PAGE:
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Submission + - Cell phones don't increase chances of brain cancer (smh.com.au)

mclearn writes: A very large, 30-year study of just about everyone in Scandinavia shows no link between mobile phone use and brain tumours, researchers reported on Thursday. Even though mobile telephone use soared in the 1990s and afterward, brain tumours did not become any more common during this time, the researchers reported in the Journal of the National Cancer Institute. Some activist groups and a few researchers have raised concerns about a link between mobile phones and several kinds of cancer, including brain tumours, although years of research have failed to establish a connection.

"From 1974 to 2003, the incidence rate of glioma (a type of brain tumor) increased by 0.5 per cent per year among men and by 0.2 per cent per year among women," they wrote. Overall, there was no significant pattern.

Submission + - SPAM: cold war cyber attacks

I Spy writes: 'The "counter-hacking unit" is fighting a cyber cold war against computer-based espionage, largely coming from China and Russia ..

MI5 believe many of the hackers are state-sponsored spies trying to steal intelligence and industrial secrets ..

In March researchers uncovered an electronic spy ring called GhostNet based in China, which searches computers for information, taps into emails and turns on web cameras and microphones ...

This is of course BS, as no one in their right mind would keep 'secrets' on a computer directly connected to the Internet. Especially not a Windows 'computer'.

Link to Original Source

Submission + - U.S. Military Adopts Cloud and Developer 'Forge' (datacenterknowledge.com)

1sockchuck writes: Moving the U.S. military's IT operations to a cloud computing model hasn't been easy. But the Department of Defense's RACE cloud computing platform will save the government "hundreds of millions of dollars," according to Henry Sienkiewicz from the DISA, the military's infrastructure provider. Speaking at the Gartner Data Center Conference, Sienkiewicz said the shift to a portal where developers can quickly provision Windows and Red Hat Linux environments represented "a radical shift" in culture and practice. The DISA has also built Forge.mil, a developer hub that Sienkiewicz calls the "SourceForge for the Department of Defense" that currently hosts 200 projects.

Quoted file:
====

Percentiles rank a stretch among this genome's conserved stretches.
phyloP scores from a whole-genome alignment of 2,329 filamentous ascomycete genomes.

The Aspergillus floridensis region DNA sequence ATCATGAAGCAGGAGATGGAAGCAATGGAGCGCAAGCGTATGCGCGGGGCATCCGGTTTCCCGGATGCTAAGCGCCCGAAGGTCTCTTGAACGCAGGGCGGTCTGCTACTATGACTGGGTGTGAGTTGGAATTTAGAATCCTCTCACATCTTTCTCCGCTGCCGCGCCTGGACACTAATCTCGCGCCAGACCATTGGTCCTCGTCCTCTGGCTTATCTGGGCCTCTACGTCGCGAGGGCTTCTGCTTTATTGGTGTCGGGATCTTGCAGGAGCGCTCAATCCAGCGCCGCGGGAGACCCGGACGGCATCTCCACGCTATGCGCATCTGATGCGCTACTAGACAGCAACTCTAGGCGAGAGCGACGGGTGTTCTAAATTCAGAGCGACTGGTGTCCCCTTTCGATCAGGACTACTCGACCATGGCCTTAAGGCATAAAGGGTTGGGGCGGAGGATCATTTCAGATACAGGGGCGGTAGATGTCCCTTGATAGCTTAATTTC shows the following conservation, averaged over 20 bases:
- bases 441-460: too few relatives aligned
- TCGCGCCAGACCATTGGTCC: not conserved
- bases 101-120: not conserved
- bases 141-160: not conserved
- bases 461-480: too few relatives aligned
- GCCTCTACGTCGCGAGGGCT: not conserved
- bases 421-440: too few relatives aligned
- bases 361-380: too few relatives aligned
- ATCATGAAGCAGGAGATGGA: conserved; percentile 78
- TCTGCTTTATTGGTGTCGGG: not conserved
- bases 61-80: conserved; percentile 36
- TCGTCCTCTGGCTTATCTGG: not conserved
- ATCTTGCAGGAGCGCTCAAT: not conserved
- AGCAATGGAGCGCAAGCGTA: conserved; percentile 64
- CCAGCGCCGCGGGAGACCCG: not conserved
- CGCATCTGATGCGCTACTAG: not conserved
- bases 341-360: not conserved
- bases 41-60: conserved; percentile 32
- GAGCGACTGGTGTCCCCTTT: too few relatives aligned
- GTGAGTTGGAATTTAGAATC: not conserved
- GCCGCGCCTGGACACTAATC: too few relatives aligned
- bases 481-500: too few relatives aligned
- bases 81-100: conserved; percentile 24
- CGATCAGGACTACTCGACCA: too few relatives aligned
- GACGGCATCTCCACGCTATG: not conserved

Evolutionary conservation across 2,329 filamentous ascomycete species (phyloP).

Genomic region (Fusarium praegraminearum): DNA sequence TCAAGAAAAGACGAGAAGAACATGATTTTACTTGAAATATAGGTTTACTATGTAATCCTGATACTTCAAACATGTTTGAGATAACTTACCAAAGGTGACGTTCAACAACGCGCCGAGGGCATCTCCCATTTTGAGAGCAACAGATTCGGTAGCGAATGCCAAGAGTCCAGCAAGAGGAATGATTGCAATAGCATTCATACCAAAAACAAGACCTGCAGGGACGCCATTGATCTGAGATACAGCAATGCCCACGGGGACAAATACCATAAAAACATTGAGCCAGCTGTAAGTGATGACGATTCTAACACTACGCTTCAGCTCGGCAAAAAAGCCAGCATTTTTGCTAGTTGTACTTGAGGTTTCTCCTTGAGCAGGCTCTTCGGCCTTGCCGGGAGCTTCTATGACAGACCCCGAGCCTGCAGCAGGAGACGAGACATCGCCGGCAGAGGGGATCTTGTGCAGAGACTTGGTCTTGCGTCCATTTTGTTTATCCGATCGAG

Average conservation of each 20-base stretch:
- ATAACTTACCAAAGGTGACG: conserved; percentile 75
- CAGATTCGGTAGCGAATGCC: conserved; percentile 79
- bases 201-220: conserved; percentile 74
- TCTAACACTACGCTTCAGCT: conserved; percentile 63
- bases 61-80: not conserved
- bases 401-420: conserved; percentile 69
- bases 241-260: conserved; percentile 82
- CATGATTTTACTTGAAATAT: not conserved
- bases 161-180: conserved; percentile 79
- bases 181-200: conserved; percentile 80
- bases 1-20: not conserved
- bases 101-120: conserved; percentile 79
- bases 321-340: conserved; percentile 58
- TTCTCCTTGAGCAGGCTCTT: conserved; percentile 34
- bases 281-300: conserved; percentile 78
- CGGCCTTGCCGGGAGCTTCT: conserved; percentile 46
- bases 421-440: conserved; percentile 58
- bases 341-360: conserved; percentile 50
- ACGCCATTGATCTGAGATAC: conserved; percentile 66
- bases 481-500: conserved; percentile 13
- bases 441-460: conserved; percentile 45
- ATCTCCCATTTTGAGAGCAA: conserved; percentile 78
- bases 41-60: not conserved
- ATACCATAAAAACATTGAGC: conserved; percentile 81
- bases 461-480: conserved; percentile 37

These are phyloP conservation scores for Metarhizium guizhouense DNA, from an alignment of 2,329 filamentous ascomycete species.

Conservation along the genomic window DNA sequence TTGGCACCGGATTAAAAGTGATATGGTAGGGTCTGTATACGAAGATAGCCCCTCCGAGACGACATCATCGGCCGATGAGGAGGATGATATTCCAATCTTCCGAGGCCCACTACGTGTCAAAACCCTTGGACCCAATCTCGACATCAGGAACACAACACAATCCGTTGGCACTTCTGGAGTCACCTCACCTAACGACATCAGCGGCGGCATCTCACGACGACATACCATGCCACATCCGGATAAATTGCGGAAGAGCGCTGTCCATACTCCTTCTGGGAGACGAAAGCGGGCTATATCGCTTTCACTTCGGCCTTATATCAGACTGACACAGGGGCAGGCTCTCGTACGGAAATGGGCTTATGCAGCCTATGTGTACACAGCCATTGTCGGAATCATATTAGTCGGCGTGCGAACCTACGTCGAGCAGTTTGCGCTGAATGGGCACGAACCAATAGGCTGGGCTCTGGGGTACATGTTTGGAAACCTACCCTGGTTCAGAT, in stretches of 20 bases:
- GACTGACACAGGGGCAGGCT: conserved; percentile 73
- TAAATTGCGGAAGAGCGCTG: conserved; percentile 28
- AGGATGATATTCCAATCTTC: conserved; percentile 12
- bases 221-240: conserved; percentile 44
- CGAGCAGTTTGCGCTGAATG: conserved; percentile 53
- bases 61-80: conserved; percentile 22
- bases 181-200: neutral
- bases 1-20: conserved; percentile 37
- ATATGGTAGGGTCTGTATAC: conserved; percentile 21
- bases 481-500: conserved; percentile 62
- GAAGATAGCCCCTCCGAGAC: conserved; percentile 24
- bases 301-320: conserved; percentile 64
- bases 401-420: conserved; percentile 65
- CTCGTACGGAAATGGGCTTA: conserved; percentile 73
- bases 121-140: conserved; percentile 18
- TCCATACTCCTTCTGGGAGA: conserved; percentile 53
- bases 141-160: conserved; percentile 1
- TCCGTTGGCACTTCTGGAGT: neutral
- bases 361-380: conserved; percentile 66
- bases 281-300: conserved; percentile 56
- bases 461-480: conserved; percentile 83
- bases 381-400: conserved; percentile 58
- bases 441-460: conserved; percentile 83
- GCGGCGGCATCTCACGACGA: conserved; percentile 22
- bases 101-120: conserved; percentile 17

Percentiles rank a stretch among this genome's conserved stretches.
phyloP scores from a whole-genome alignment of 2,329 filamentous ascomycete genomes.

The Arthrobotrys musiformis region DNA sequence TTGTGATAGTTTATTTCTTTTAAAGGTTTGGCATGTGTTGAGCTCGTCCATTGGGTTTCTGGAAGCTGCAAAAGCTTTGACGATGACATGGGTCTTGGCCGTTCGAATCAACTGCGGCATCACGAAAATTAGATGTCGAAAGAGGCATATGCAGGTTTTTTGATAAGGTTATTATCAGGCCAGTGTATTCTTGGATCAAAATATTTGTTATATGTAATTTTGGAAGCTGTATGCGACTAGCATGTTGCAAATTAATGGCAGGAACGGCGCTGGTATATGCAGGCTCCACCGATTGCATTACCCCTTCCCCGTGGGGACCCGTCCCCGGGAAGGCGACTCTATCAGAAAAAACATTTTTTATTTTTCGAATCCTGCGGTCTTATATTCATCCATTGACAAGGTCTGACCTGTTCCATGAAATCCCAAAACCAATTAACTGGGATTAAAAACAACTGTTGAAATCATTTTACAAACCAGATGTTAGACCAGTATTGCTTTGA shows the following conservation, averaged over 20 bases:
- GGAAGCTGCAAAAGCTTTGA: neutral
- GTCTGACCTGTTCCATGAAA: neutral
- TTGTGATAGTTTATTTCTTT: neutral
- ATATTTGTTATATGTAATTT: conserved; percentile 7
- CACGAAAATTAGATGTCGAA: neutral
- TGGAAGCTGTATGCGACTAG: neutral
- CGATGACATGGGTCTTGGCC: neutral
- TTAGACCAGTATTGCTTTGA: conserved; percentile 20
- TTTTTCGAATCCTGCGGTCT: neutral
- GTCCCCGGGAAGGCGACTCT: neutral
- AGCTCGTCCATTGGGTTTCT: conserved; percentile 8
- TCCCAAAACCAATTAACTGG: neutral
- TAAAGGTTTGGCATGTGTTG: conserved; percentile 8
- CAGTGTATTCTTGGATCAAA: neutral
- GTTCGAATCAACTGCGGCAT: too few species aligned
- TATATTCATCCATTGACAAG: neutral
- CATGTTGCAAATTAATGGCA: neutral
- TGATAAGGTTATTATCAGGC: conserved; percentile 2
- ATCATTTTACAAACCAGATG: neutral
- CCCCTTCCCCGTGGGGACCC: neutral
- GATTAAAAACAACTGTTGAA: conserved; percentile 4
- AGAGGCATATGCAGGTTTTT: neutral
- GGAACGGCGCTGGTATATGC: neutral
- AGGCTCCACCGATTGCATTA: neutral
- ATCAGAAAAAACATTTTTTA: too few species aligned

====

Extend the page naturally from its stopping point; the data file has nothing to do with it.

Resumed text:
The Internet

Submission + - In Search of the Mythical 'Bandwidth Hog' (arstechnica.com)

eldavojohn writes: Benoit Felten, an analyst in Paris, has heard enough of the elusive creature known as the bandwidth hog. Like its cousin the Boogie Monster, the 'bandwidth hog' is a tale that ISPs tell their frightened users to keep them in check or to cut off whoever they want to cut off from service. And Felton's calling them out because he's certain they don't exist. What's actually happening is the ISPs are selecting the top 5% and revoking service from them even if they aren't statistical outliers. Which means that they are targeting 'heavy users' simply for being 'heavy users.' Felton has thrown down the gauntlet asking for a standardized data set from any telco that he can do statistical analysis on that will allow him to find any evidence of a single outlier ruining the experience for everyone else. Unlikely any telco will take him up on that offer but his point still stands.

Submission + - Security Trends Coming In 2010 (net-security.org)

An anonymous reader writes: Websense released its list of security predictions and trends anticipated for 2010. The emerging trends and predictions show an overall blending of security threats across multiple attack vectors for the purpose of roping computers into bot networks and stealing confidential information. Researchers believe that attackers will look to compromise new platforms such as smartphones and take advantage of the popularity of Windows 7. They are also expected to compromise the integrity of search engine results and use legitimate advertisements to spread their malicious content.